At pages 326 and 327 of .the record of appeal, the lower court made the following findings of facts:

 

'The inconsistency said to exist between exhibit 7 and the evidence ofPW7 and PW10 as to the boundaries lies only in the imagination of the appellants.  I cannot see the contradiction in the evidence of 1st plaintiff and exhibit 7 since it is not the whole of Ekpesa land that is being disputed.   On page 72 of the records the 1st plaintiff stated in examination in-chief that "Use Hill is well inside Ekpesa land" and under cross-examination the said;

 

"I see Use Hill on the right side, of Exhibit 7. Use Hill is outside the disputed area,"

 

It is the area verged pink in Exhibit 7 that is being disputed but the boundaries of Ekpesa land are verged green and the location of Use Hill in Exhibit 7 is outside the disputed area.   Learned counsel for the appellants has sought to make heavy weather of PW5's evidence when, he stated at page 59 that, "Ose Hill is on our land."  This has been taken out-of context.  The evidence of PW5 runs thus:

 

"I know as a fact that there was a land dispute between Ekpesa and Lampese.   The White man settled the dispute for us.  He it was who demarcated the boundary.  He used a big rock to demarcate the boundary and. drew a line from it to Ose Hill - Ose Hill is on our land."

 

This apparent contradiction cannot be used to discredit all the other features that define the boundaries of the disputed land. After all there is still the long stone ground, which forms the boundary between Ekpesa and Lampese.  If Use Hill was the only crucial land mark on which the identity of the disputed land could be settled, then the argument of learned counsel that one of the boundaries of the disputed land was not proved will stand and the plaintiffs should not be granted the declaration being sought-and if granted must be set aside on appeal. I do not find merit in the argument in. this issue and it is resolved against the Appellants in favour of the respondents."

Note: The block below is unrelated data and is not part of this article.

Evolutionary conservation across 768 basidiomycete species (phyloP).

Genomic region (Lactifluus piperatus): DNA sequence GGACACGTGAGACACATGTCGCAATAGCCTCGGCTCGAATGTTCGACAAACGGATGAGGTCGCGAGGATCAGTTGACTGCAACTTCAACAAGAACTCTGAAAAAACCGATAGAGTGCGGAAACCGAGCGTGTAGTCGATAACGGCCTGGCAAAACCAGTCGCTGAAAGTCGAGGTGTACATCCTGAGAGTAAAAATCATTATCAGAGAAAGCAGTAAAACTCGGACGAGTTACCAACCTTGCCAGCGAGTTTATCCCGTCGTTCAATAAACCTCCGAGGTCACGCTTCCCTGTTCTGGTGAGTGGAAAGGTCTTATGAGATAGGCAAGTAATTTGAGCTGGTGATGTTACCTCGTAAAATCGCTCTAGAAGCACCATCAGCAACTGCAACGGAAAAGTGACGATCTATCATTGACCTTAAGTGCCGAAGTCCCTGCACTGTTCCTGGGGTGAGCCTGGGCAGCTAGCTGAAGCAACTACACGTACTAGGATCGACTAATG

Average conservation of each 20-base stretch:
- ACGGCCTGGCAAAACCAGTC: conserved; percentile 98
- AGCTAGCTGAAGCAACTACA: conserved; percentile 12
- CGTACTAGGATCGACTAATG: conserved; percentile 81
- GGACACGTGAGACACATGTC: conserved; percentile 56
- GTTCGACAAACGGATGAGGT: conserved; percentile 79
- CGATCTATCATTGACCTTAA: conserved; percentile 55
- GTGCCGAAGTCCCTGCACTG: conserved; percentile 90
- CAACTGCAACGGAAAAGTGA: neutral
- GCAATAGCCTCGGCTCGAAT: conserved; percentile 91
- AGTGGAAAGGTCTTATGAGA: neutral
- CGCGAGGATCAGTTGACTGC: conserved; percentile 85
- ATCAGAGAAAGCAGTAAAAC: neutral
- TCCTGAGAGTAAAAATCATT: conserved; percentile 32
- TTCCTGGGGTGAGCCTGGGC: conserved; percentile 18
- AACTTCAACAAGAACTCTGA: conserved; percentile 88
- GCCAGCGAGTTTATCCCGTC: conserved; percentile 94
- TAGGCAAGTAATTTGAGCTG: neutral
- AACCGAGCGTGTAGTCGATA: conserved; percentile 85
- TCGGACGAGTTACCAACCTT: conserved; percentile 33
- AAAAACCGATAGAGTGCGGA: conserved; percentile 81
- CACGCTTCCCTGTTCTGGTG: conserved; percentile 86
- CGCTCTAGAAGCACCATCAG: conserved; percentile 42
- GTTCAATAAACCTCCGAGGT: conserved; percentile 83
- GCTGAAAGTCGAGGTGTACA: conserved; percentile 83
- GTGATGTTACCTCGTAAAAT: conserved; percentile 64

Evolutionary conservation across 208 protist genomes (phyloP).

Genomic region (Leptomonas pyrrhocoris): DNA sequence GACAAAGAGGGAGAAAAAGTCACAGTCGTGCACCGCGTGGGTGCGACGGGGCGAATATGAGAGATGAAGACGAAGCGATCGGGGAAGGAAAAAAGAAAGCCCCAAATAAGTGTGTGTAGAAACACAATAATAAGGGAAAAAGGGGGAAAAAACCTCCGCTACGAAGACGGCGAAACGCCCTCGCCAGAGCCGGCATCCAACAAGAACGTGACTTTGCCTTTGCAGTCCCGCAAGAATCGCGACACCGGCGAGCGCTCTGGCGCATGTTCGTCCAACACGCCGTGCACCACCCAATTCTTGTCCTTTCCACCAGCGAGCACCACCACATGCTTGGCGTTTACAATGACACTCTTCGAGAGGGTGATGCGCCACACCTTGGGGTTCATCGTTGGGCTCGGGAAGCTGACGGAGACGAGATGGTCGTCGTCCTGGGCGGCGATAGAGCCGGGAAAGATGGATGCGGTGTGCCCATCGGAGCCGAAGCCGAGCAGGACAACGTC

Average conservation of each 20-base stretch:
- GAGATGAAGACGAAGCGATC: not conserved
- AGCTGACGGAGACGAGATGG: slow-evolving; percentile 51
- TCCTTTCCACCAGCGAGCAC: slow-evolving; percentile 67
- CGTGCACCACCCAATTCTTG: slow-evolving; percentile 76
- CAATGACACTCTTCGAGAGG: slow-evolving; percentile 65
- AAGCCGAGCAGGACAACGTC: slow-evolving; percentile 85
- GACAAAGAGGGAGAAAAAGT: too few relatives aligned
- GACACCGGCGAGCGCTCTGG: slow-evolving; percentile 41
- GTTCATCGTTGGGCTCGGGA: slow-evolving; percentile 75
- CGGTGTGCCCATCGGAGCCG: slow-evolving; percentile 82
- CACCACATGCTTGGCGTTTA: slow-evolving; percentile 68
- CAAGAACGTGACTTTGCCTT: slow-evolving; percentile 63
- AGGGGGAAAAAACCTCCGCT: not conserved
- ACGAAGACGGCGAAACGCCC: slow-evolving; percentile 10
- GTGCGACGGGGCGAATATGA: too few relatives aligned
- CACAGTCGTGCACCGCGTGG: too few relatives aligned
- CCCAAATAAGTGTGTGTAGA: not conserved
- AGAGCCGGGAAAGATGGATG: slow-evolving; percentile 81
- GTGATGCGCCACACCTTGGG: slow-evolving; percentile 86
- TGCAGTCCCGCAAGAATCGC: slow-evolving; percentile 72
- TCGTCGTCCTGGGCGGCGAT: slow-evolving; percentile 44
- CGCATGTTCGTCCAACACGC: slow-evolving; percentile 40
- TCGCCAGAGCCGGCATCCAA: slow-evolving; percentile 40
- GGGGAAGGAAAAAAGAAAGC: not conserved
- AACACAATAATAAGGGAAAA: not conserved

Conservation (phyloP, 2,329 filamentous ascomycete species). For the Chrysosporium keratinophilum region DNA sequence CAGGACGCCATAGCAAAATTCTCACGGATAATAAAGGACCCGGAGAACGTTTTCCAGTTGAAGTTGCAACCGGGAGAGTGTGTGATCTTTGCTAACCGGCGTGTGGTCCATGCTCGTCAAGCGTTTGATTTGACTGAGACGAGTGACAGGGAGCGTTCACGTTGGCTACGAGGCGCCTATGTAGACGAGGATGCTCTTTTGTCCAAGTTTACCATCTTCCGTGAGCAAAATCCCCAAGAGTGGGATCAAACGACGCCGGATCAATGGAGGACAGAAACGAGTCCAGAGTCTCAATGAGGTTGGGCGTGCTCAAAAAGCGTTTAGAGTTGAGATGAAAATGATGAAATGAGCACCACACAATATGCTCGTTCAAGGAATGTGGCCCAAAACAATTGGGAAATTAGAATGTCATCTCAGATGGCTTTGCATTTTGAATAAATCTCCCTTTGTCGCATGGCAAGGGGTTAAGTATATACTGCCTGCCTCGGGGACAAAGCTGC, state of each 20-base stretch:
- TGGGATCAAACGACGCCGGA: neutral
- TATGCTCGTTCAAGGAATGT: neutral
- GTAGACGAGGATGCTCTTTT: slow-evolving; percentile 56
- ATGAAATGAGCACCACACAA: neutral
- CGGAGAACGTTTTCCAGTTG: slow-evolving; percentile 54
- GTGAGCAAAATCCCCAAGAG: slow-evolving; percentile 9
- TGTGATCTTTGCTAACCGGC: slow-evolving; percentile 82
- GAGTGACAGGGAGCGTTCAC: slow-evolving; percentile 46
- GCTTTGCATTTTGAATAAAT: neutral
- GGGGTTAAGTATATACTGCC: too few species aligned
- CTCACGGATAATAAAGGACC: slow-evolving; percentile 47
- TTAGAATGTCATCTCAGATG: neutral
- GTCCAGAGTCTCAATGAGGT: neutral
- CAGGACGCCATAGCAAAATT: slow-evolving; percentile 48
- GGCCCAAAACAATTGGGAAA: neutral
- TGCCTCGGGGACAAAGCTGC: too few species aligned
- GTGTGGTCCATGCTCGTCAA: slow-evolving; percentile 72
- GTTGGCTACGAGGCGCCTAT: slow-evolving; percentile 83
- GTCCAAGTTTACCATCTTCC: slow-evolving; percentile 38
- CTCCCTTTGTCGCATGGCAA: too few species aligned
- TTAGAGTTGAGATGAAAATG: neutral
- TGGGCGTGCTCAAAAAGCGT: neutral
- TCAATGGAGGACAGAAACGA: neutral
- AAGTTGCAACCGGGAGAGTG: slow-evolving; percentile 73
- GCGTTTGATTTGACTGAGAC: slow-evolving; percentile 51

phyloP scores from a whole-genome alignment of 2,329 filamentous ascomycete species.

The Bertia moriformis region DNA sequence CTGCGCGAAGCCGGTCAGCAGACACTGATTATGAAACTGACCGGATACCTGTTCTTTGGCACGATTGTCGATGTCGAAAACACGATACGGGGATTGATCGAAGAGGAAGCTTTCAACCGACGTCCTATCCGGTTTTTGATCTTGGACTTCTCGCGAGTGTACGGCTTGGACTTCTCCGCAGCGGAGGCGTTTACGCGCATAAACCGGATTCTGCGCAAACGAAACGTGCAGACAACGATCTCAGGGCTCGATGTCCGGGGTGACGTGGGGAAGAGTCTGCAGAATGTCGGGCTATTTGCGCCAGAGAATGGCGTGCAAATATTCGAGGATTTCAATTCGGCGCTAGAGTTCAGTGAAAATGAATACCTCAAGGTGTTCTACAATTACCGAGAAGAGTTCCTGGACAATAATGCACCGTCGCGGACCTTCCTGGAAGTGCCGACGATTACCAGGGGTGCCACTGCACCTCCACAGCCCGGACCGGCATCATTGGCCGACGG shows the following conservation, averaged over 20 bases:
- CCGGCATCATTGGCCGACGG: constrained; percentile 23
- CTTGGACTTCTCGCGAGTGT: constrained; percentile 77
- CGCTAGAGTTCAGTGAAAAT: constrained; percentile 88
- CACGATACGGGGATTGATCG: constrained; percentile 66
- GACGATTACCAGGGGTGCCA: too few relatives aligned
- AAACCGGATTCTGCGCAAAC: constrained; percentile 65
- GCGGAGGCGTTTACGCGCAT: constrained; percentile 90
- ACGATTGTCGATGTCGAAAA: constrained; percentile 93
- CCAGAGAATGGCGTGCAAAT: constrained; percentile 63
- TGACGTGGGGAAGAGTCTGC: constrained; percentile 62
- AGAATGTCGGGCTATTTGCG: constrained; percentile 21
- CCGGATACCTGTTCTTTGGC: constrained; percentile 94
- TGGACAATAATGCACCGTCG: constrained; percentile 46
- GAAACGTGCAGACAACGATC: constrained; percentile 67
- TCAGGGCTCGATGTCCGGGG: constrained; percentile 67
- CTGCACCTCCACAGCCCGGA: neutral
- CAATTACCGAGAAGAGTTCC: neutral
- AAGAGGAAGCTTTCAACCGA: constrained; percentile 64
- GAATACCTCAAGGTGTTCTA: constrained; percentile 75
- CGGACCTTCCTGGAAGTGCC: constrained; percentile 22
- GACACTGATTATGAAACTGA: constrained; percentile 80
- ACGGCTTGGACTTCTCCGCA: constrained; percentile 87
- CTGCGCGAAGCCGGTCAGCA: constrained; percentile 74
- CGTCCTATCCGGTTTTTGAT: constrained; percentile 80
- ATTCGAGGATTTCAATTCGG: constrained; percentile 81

It is settled law that for a plaintiff to succeed, in a claim for declaration of title to land he must establish with certainty the identity of the land whose title he claims without which his claim must fail.   It is also settled that the identity of the land in dispute is usually established by identifying the boundary features or marks and the people with whom the claimant shares the boundaries of the said land.    These features are usually established at the trial by calling evidence of the people who claim the land as theirs' as well as evidence of those who share common boundaries with tire said land not forgetting the tendering of a survey plan, of the disputed land in which the features constituting the boundary marks are identified as well as the people who share common boundaries with the land not forgetting other land marks such as farms, ruins, trees, foot paths, juju shrines etc, etc in the land in issue.  

 

From the passage reproduced supra from the judgment of the lower court, it is very clear that the court, though found the existence of apparent contradiction in the evidence as regards a feature on the land, concluded that, the said inconsistency is not such as would lead to a reversal of the finding of fact on the identity of the disputed land having regard to the fact that other features co-exist along the stretch of boundary in issue which have been properly established in evidence and can sustain the finding by the trial judge on the matter.   I agree entirely with the conclusion of the court below in the passage reproduced earlier in this judgment and hold that it is not every inconsistency in evidence that would lead to a reversal of the decision of a lower court on a matter and that for the inconsistency to have the effect of reversal, it must be on a material fact relevant to the issue in controversy between the parties.  In the instant case, Use Hill as   a feature or boundary mark to which the inconsistency relates is not the only boundary mark relevant to that stretch of boundary and since "the other features have been duly established in the evidence on record, their proof renders the inconsistency as regards Use Hill of no moment and consequently not fatal to the case of the respondents.